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Returning to his Midwestern roots, Blue Hill alum Michael Gallina showcases his love for local produce-driven menus.

Melissa Liebling-Goldberg
March 14, 2018

When chef Michael Gallina was growing up in St. Louis, the city was best known for BBQ and Americanized Italian (see local favorite, the "toasted ravioli.") But in recent years, the city has diversified in a major way. With chefs like Gerard Craft pushing the boundaries of what St. Louis restaurants could do, there was an opening for chefs to continue expanding and pushing the frontiers in the Gateway City. And that's precisely how Gallina ended up opening Vicia, a vegetable-forward, fine-dining restaurant in the St. Louis Cortex Innovation Community.

After moving away from St. Louis to pursue a culinary career, Gallina ended up at an almost-nine year stint at Blue Hill at Stone Barns, eventually becoming Chef de Cuisine and meeting his wife, Tara, who was working her way up to lead bartender and one of the most senior service captains. It was Tara who suggested moving back to St. Louis to open a restaurant.

"When I met Tara and we decided to get married, the idea to open our own place became much more real, but we both felt that doing it in New York was never going to allow us to really own our own business and balance the lifestyle we were craving," said Michael. Exploring St. Louis with Tara on visits home took him outside his usual neighborhood haunts, and what they discovered was a vibrant food community that seemed to have a home for his style.

"We were both really impressed with the level of food being created and the overall warmth of the restaurant community," said Michael. "Chefs here were excited to welcome others into the mix." So, they moved back to St. Louis with a plan to open their very own restaurant in 2017, with Michael running the kitchen and Tara as general manager.

Kevin A. Roberts

One of their first moves was to get to know the local farming community and base the seasonal menu at Vicia on the availability of produce. The regional products that they feature on the rotating menu go from the more obvious to the unusual, with local Missouri wheat from a collaborative turning up in an excellent berry risotto.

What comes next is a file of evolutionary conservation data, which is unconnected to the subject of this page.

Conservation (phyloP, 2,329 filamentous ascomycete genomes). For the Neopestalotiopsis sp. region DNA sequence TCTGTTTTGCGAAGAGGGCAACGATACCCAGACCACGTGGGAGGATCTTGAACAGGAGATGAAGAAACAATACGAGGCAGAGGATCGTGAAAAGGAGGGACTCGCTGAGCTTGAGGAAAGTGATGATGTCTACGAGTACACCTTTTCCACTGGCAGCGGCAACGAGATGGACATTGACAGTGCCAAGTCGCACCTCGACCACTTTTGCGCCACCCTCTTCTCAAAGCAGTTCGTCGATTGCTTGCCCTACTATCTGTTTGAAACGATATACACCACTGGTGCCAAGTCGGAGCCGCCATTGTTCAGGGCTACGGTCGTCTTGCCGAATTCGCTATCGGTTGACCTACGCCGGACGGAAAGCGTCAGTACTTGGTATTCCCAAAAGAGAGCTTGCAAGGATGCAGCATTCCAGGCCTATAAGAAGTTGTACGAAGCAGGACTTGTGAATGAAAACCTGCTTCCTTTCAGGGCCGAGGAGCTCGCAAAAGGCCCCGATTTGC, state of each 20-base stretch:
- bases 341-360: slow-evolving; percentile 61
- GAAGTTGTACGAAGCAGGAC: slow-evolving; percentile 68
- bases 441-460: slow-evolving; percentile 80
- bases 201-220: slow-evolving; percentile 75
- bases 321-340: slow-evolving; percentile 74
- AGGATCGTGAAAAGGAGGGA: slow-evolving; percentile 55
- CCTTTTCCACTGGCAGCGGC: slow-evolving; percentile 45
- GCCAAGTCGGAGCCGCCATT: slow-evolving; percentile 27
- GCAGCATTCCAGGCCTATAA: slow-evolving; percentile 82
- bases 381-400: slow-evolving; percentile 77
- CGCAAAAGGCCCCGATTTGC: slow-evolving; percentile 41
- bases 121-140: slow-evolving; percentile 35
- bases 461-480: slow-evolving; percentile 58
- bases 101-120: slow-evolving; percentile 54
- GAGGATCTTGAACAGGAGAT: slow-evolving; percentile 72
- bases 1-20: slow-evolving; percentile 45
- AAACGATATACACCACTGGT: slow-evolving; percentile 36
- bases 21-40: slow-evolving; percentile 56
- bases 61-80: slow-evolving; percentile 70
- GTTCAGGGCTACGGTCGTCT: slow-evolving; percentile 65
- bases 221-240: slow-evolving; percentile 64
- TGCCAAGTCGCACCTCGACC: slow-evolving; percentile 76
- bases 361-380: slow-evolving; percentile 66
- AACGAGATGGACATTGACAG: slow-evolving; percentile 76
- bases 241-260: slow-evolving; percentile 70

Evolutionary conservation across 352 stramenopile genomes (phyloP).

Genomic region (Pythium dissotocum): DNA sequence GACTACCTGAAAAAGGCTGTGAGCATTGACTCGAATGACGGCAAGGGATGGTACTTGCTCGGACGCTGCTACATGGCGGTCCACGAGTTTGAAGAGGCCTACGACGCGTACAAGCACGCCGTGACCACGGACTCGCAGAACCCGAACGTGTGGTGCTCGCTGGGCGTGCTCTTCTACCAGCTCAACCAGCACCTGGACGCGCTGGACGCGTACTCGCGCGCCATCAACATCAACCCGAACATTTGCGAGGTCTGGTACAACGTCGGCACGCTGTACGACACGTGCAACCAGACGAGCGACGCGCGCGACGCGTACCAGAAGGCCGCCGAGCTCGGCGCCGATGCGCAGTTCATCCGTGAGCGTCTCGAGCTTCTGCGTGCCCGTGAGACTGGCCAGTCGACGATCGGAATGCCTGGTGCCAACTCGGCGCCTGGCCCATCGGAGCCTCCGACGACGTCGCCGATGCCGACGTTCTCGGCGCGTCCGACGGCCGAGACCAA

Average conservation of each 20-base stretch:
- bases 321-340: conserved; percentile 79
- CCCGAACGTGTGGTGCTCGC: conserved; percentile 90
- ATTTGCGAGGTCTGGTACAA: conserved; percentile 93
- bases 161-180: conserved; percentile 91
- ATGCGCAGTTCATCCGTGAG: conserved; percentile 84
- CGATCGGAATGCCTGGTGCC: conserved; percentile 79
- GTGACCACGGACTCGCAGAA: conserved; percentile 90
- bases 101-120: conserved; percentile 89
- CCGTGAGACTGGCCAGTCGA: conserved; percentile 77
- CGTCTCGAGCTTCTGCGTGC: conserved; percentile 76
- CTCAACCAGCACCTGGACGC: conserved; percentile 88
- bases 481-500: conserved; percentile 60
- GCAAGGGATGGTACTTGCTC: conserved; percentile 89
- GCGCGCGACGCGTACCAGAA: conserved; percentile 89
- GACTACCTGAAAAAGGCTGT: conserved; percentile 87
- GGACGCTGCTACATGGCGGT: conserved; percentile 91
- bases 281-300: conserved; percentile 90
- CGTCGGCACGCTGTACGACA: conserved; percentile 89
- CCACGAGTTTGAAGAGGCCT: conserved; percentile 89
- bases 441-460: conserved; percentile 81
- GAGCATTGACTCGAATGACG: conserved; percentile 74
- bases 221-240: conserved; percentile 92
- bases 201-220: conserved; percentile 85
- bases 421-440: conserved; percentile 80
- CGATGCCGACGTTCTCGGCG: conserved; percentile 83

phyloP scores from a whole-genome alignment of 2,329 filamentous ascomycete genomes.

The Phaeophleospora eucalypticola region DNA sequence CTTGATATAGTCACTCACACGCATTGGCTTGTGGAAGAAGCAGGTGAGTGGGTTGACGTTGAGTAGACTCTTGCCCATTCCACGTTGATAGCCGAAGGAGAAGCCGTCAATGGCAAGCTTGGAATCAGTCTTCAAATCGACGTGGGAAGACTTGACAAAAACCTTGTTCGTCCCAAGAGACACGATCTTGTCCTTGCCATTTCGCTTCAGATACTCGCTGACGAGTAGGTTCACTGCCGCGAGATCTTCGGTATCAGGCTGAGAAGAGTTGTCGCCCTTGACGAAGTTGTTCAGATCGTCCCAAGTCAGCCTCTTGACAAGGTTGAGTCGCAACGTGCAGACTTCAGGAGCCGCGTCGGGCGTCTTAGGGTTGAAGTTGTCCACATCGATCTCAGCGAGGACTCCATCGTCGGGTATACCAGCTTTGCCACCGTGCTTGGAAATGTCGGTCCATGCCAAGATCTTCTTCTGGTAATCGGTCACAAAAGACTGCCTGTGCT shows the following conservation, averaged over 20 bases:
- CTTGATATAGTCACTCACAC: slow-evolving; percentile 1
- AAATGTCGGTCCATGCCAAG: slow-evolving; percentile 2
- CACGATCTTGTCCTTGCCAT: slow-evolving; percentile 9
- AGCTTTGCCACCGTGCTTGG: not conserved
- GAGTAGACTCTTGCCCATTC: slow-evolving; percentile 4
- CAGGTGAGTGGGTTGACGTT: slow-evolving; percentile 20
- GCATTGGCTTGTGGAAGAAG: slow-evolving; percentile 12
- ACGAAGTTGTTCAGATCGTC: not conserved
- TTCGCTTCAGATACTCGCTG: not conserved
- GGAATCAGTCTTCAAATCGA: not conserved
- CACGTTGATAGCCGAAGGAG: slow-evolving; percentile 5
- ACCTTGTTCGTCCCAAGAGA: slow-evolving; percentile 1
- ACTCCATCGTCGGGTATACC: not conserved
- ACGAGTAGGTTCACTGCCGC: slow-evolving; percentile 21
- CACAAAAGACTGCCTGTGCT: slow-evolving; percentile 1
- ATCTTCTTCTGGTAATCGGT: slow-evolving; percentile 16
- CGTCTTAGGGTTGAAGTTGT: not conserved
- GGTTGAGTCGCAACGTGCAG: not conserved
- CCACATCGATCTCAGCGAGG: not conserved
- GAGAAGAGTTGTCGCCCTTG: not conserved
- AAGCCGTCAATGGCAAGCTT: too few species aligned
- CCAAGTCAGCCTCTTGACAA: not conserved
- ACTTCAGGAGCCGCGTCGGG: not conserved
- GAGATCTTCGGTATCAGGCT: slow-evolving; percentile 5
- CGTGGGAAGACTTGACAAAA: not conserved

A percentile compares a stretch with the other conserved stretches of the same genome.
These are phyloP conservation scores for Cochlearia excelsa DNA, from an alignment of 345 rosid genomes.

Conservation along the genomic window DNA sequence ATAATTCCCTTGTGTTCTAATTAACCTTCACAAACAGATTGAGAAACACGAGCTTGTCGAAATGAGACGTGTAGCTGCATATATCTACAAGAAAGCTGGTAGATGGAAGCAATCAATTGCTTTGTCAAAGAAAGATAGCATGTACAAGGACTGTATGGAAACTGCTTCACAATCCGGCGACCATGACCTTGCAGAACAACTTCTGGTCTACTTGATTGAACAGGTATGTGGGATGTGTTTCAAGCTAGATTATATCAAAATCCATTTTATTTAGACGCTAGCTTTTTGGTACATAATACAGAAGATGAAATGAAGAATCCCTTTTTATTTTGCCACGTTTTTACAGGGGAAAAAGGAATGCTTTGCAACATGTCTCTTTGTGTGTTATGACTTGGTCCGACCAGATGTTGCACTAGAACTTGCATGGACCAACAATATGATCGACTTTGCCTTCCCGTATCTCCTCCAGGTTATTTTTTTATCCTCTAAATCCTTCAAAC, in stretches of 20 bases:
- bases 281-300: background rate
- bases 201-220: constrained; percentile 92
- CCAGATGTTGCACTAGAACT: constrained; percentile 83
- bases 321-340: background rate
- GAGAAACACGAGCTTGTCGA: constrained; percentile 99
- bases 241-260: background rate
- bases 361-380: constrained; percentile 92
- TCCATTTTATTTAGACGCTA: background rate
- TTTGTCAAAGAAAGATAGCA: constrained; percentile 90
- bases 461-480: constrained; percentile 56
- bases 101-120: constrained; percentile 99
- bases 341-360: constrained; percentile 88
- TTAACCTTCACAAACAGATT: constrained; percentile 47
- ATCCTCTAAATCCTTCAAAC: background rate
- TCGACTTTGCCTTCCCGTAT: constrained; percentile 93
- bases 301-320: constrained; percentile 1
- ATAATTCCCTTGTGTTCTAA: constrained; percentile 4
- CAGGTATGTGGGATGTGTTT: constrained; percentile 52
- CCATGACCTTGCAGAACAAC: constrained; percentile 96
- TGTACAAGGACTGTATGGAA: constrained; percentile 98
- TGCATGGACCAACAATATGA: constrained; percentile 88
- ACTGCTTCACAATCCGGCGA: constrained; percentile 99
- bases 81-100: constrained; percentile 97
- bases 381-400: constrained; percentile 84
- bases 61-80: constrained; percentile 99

"More than anything what we have really tried to do is let the local farmers in our community drive what’s on our menu," said Michael, who is the restaurant's executive chef, "and in the Midwest, there are an incredible amount of amazing vegetables, grains, fruits and herbs being cultivated by thoughtful caretakers of the soil." Even though they are no longer at Blue Hill at Stone Barns, the Gallinas still take chef Dan Barber's ethos and training to heart.

"Dan’s mantra that we have to support the whole farm is something I think about every day," said Michael. "The major takeaways that I feel were really unique to Blue Hill that I was fortunate to learn were centered around food waste, relationships with farmers, and the potential to breed fruits and vegetables for flavor."

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That commitment to utilizing the farming community with an emphasis on wasting as little of the ingredients as possible goes through the whole menu. Tara added, "Our philosophy of celebrating the seasons, focusing on thoughtful small farmers, and utilizing everything from root to flower translates across our entire menu, including beverages and dessert." So that means yogurt whey and fennel turn up in the cocktails, and sunchoke anglaise on the rice pudding.

But while you can sneak vegetables into the sweets and the booze, was St. Louis ready for "Naked Vegetables" as a starter? In a word, yes. While some customers are surprised, delighted (or occasionally confused) by the vegetable-forward menu, that's all part of the experience.

"Some of the items may be new to our guests, but it sparks a conversation with our staff and allows us to tell the stories of the farmers if guests are inclined to hear them," Tara said. "We, of course, have people that are not used to a vegetable-forward way of eating, but all we ask is that they come in with an open mind, and more often than not, they leave sharing how surprised they are at feeling totally satiated and happy after eating so many vegetables!"

She also emphasizes that the top priority is for guests to have a great time, regardless of whether they are leaning towards the grilled daikon steak or the Berkshire pork for their main. (Yes, there are indeed animal protein options for the dedicated carnivores in your party).

Kevin A. Roberts

A signature entrée is their vegetable shell tacos, one of the only dishes they have continuously left on the menu while tweaking the exact components. "We use ingredients like purple top turnips or kohlrabi and thinly slice them to make taco shells, then serve them on a Lazy Susan with variety of seasonal garnishes," said Michael. "Our latest version features falafel we make with spent juice pulp, harissa yogurt, hummus, carrot hot sauce, pickles, and herb salad." Guests can choose from items like the Juice Pulp Falafel on the à la carte menu that's meant to be shared family style or go all in on the chef's choice tasting menu, which can be customized to accommodate a variety of food allergies and exclusions.

Having been open for just a year, Vicia has already garnered a James Beard Award semifinalist nod for Best New Restaurant. Michael's goal? To have guests discover new vegetables and local ingredients and to hopefully try them in their own kitchens after they've left. 

Vicia, 4260 Forest Park Avenue, St. Louis, MO 63108